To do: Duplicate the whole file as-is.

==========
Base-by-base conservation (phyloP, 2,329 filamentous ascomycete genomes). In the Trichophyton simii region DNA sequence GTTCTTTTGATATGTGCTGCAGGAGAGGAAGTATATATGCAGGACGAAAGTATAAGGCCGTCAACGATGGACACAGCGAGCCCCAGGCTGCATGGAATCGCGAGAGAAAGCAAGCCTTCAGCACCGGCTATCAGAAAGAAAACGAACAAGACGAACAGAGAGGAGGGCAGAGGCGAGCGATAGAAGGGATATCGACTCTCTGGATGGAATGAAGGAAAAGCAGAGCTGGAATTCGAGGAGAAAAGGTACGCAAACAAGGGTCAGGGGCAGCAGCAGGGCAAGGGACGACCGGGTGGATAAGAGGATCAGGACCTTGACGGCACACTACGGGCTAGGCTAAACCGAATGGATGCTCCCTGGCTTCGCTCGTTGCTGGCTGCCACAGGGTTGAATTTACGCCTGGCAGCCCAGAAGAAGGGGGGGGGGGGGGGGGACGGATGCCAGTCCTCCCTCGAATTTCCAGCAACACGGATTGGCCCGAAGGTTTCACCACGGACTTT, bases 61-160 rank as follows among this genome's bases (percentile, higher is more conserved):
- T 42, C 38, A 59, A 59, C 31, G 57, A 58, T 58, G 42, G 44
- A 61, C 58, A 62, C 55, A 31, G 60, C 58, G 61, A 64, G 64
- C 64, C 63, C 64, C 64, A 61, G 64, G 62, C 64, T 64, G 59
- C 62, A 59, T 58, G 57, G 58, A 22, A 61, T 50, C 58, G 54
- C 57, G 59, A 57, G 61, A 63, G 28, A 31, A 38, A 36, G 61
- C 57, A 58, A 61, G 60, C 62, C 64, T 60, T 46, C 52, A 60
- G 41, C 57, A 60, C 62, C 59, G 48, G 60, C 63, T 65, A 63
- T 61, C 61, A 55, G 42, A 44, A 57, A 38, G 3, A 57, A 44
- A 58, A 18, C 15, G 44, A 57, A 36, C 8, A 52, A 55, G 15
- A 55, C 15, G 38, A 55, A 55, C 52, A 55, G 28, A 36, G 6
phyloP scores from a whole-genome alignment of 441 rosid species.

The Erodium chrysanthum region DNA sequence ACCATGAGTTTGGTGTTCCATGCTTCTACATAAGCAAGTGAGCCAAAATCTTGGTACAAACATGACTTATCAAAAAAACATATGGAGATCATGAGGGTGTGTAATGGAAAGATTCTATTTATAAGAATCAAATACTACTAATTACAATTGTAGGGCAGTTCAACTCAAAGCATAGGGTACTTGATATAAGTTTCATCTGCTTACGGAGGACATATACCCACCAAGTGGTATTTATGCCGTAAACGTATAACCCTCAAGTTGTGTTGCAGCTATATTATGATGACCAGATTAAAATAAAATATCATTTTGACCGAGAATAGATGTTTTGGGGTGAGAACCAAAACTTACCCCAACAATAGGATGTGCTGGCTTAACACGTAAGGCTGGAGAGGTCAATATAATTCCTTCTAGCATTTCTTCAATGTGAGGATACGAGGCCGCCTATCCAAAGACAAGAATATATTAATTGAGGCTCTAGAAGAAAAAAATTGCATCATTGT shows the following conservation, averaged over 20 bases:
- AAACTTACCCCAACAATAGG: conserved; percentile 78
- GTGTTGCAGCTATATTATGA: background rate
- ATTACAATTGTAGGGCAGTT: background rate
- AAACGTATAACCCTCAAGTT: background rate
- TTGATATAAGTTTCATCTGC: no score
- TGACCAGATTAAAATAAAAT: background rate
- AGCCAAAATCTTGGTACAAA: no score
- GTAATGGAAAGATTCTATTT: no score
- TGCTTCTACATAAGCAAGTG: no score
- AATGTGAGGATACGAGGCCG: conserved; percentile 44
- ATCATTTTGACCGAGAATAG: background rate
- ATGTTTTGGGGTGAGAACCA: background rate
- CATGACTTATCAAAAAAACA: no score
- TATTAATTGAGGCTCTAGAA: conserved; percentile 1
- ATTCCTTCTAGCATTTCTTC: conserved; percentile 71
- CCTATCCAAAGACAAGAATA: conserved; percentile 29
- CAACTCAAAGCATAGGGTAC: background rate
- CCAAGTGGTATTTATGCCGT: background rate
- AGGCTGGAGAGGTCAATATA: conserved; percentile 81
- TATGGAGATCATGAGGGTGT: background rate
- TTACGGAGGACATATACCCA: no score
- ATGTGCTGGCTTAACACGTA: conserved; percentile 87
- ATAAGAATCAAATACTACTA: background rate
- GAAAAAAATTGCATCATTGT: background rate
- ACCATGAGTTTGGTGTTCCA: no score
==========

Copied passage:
Base-by-base conservation (phyloP, 2,329 filamentous ascomycete genomes). In the Trichophyton simii region DNA sequence GTTCTTTTGATATGTGCTGCAGGAGAGGAAGTATATATGCAGGACGAAAGTATAAGGCCGTCAACGATGGACACAGCGAGCCCCAGGCTGCATGGAATCGCGAGAGAAAGCAAGCCTTCAGCACCGGCTATCAGAAAGAAAACGAACAAGACGAACAGAGAGGAGGGCAGAGGCGAGCGATAGAAGGGATATCGACTCTCTGGATGGAATGAAGGAAAAGCAGAGCTGGAATTCGAGGAGAAAAGGTACGCAAACAAGGGTCAGGGGCAGCAGCAGGGCAAGGGACGACCGGGTGGATAAGAGGATCAGGACCTTGACGGCACACTACGGGCTAGGCTAAACCGAATGGATGCTCCCTGGCTTCGCTCGTTGCTGGCTGCCACAGGGTTGAATTTACGCCTGGCAGCCCAGAAGAAGGGGGGGGGGGGGGGGGACGGATGCCAGTCCTCCCTCGAATTTCCAGCAACACGGATTGGCCCGAAGGTTTCACCACGGACTTT, bases 61-160 rank as follows among this genome's bases (percentile, higher is more conserved):
- T 42, C 38, A 59, A 59, C 31, G 57, A 58, T 58, G 42, G 44
- A 61, C 58, A 62, C 55, A 31, G 60, C 58, G 61, A 64, G 64
- C 64, C 63, C 64, C 64, A 61, G 64, G 62, C 64, T 64, G 59
- C 62, A 59, T 58, G 57, G 58, A 22, A 61, T 50, C 58, G 54
- C 57, G 59, A 57, G 61, A 63, G 28, A 31, A 38, A 36, G 61
- C 57, A 58, A 61, G 60, C 62, C 64, T 60, T 46, C 52, A 60
- G 41, C 57, A 60, C 62, C 59, G 48, G 60, C 63, T 65, A 63
- T 61, C 61, A 55, G 42, A 44, A 57, A 38, G 3, A 57, A 44
- A 58, A 18, C 15, G 44, A 57, A 36, C 8, A 52, A 55, G 15
- A 55, C 15, G 38, A 55, A 55, C 52, A 55, G 28, A 36, G 6
phyloP scores from a whole-genome alignment of 441 rosid species.

The Erodium chrysanthum region DNA sequence ACCATGAGTTTGGTGTTCCATGCTTCTACATAAGCAAGTGAGCCAAAATCTTGGTACAAACATGACTTATCAAAAAAACATATGGAGATCATGAGGGTGTGTAATGGAAAGATTCTATTTATAAGAATCAAATACTACTAATTACAATTGTAGGGCAGTTCAACTCAAAGCATAGGGTACTTGATATAAGTTTCATCTGCTTACGGAGGACATATACCCACCAAGTGGTATTTATGCCGTAAACGTATAACCCTCAAGTTGTGTTGCAGCTATATTATGATGACCAGATTAAAATAAAATATCATTTTGACCGAGAATAGATGTTTTGGGGTGAGAACCAAAACTTACCCCAACAATAGGATGTGCTGGCTTAACACGTAAGGCTGGAGAGGTCAATATAATTCCTTCTAGCATTTCTTCAATGTGAGGATACGAGGCCGCCTATCCAAAGACAAGAATATATTAATTGAGGCTCTAGAAGAAAAAAATTGCATCATTGT shows the following conservation, averaged over 20 bases:
- AAACTTACCCCAACAATAGG: conserved; percentile 78
- GTGTTGCAGCTATATTATGA: background rate
- ATTACAATTGTAGGGCAGTT: background rate
- AAACGTATAACCCTCAAGTT: background rate
- TTGATATAAGTTTCATCTGC: no score
- TGACCAGATTAAAATAAAAT: background rate
- AGCCAAAATCTTGGTACAAA: no score
- GTAATGGAAAGATTCTATTT: no score
- TGCTTCTACATAAGCAAGTG: no score
- AATGTGAGGATACGAGGCCG: conserved; percentile 44
- ATCATTTTGACCGAGAATAG: background rate
- ATGTTTTGGGGTGAGAACCA: background rate
- CATGACTTATCAAAAAAACA: no score
- TATTAATTGAGGCTCTAGAA: conserved; percentile 1
- ATTCCTTCTAGCATTTCTTC: conserved; percentile 71
- CCTATCCAAAGACAAGAATA: conserved; percentile 29
- CAACTCAAAGCATAGGGTAC: background rate
- CCAAGTGGTATTTATGCCGT: background rate
- AGGCTGGAGAGGTCAATATA: conserved; percentile 81
- TATGGAGATCATGAGGGTGT: background rate
- TTACGGAGGACATATACCCA: no score
- ATGTGCTGGCTTAACACGTA: conserved; percentile 87
- ATAAGAATCAAATACTACTA: background rate
- GAAAAAAATTGCATCATTGT: background rate
- ACCATGAGTTTGGTGTTCCA: no score